Writing for The Guardian, Henry Porter points out that in the last forty-five years, more Americans lost their lives from firearms than in all wars involving the United States (which, on its own, is a lot). A raw look at the numbers, he says, suggests that a world-governing body, such as the UN, should get involved, just as it would in any other country mired in a bloody civil conflict.
Where does this culture get us, ultimately, especially when it intersects so dangerously with mental illness? With no medical credentials, I cannot comment on possible mental health issues George Zimmerman may have, but a Korean George Zimmerman (or a GZ of any other industrialized country, all of which have stricter gun laws than the US) would have had to live out his vigilante/hero fantasies by confronting his putative perp mano a mano. Had this been so, in a matchup between the vigilante and the teen, Trayvon Martin might have had a chance to finish the many years likely left to him.
Further, we have a shining example of “give peace a chance” staring us in the face. A school bookkeeper named Antoinette Tuff averted a second Newtown school shooting with a deliberate rejection of gun culture. While face-to-face with a gun-wielding intruder who had broken into her school stating his intention to shoot (he had already shot at the police), instead of pulling a Calamity Jane and pulling out her own gun (Clarksville, Alabama, has opted to arm its teachers and staff), Ms. Tuff used compassion, empathy and emotional skills to engage the shooter. Mr. LaPierre has stated as a mantra after each successive mass shooting that “the only thing that stops a bad guy with a gun is a good guy with a gun.” But here, there were no guys. And no guns. Only a courageous woman willing to face a semi-automatic weapon and 500 rounds, as well as the person holding them; the shooter was confused, paranoid, agitated, possibly mentally ill. But because of the unarmed Ms. Tuff—who ordered the police to stay back during this entire interval—the shooter gave himself up peacefully, no children died—and neither did he.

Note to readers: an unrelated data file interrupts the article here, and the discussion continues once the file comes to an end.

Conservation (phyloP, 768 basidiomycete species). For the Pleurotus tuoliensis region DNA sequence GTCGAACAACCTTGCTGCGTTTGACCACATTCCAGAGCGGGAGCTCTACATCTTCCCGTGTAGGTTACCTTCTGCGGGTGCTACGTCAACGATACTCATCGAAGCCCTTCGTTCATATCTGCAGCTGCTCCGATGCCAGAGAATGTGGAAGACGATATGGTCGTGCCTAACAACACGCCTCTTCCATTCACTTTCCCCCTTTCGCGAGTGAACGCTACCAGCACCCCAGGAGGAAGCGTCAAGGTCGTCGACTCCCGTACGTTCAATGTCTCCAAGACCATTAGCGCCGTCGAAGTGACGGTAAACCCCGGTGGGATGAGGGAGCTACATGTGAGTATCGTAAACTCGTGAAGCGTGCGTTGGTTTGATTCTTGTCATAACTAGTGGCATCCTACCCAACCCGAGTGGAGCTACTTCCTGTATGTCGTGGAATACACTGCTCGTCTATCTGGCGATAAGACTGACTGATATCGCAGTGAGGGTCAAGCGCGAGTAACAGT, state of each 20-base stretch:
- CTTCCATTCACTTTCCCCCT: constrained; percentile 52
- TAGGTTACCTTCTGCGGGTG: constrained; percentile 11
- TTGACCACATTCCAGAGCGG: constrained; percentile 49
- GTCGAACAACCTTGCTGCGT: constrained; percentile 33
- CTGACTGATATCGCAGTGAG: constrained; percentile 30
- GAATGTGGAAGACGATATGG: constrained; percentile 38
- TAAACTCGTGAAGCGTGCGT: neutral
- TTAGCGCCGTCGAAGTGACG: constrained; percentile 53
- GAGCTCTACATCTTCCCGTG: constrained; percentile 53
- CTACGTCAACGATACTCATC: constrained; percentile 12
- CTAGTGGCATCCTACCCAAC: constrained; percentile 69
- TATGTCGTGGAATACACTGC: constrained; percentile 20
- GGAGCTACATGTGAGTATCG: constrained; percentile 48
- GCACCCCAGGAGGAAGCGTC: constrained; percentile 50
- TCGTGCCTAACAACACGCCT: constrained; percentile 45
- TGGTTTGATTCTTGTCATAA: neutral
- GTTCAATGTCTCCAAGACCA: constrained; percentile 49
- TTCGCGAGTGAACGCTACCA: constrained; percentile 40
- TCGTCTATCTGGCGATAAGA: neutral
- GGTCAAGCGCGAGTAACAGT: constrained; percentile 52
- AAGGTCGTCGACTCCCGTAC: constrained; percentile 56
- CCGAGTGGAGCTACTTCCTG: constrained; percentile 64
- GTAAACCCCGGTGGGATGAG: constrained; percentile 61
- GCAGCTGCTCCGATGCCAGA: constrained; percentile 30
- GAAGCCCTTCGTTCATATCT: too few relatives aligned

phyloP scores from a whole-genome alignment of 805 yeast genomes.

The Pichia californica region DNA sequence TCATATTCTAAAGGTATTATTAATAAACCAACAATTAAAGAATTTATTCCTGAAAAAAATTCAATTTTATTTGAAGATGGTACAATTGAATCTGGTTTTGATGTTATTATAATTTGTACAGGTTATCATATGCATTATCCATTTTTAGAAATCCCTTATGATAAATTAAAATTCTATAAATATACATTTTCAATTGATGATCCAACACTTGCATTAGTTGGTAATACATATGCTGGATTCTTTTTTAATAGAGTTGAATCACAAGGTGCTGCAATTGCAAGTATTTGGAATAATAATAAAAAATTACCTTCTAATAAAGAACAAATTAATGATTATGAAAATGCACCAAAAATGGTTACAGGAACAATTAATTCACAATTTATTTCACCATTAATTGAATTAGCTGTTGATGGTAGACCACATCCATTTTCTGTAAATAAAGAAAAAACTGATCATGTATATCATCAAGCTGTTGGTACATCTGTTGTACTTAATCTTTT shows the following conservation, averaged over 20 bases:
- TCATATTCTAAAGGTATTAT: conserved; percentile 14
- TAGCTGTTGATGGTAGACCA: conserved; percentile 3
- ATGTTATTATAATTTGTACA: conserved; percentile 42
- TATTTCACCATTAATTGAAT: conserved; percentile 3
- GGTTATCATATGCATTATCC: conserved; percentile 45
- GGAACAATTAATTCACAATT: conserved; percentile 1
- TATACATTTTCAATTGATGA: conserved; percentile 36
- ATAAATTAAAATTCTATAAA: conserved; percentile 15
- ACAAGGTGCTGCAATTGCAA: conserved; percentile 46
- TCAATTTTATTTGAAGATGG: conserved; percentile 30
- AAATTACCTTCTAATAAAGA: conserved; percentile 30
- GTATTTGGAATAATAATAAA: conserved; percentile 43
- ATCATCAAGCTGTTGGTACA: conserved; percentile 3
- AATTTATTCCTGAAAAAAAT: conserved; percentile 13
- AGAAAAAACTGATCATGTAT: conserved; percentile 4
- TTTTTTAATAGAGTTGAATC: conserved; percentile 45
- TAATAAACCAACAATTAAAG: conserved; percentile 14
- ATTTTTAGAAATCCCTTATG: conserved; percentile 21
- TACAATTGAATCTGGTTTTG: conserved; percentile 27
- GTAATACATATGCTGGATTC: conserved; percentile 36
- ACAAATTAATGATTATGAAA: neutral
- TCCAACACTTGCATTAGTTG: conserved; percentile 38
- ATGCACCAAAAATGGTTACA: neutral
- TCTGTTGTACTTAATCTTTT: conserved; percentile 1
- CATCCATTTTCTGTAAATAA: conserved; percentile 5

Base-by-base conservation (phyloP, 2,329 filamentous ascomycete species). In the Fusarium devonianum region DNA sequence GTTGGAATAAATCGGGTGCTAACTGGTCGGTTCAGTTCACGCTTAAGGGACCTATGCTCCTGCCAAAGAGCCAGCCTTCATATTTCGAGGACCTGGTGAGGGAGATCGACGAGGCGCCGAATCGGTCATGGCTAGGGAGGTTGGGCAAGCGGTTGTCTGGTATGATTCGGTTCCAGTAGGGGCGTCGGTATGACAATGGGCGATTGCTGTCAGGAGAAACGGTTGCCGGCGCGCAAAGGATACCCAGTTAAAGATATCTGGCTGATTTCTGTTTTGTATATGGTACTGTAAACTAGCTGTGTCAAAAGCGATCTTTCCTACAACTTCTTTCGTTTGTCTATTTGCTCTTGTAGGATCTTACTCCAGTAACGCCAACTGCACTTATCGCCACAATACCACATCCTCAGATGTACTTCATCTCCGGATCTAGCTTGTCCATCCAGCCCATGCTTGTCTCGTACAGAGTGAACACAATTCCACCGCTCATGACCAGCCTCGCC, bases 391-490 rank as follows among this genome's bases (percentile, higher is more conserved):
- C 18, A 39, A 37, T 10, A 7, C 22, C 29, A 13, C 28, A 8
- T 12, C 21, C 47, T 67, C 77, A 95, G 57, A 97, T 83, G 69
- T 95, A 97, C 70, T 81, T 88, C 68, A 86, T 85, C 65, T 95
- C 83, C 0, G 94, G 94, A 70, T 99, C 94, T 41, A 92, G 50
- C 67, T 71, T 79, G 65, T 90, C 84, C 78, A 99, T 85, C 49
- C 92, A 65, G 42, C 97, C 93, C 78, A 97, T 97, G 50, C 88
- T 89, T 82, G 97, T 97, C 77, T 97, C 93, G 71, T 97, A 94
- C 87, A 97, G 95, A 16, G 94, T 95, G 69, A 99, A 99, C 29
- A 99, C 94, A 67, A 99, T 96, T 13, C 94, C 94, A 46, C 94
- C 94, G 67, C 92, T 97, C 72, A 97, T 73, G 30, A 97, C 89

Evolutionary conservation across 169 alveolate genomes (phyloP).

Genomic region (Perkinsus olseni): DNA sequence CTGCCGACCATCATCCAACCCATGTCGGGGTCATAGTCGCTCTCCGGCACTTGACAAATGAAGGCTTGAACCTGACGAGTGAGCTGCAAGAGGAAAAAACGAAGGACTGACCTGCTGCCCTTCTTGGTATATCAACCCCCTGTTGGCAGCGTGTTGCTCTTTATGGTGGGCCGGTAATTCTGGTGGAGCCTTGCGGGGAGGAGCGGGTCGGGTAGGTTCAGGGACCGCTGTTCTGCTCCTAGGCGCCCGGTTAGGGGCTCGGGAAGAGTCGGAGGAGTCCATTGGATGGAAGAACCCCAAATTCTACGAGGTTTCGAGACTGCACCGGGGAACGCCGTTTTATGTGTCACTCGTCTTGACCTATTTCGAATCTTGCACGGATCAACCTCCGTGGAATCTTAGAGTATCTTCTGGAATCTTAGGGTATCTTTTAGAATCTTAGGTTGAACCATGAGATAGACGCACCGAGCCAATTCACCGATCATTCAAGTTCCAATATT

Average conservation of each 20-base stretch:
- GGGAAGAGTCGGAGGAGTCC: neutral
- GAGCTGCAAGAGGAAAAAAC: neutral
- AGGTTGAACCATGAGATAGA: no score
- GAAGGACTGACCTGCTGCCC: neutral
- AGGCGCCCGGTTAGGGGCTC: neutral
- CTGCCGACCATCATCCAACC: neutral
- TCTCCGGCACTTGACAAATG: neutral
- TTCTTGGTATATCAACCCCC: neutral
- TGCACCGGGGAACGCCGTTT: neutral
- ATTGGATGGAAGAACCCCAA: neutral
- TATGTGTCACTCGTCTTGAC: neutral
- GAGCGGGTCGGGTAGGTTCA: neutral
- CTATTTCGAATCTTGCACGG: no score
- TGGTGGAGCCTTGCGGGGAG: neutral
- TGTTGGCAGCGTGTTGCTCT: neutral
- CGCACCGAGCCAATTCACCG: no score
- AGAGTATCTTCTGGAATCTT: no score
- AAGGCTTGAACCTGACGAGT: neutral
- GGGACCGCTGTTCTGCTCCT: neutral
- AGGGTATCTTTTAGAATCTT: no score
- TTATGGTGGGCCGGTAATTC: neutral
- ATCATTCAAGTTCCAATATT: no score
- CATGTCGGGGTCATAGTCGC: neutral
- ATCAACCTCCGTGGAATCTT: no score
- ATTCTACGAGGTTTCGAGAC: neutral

The NRA’s other favorite mantra is that guns don’t actually kill people, people do. But the intrinsic illogic of this is clear. Even the NRA itself, for its annual meeting this weekend, notified the attendees that there will be no guns. People will willingly, peacefully do what they are always accusing President Obama of theoretically scheming to do: give up their guns, of any sort, open or concealed carry, military-style, etc.—in order to enter the auditorium where the conference is being held, probably making this venue one of the safest places to be in America this weekend.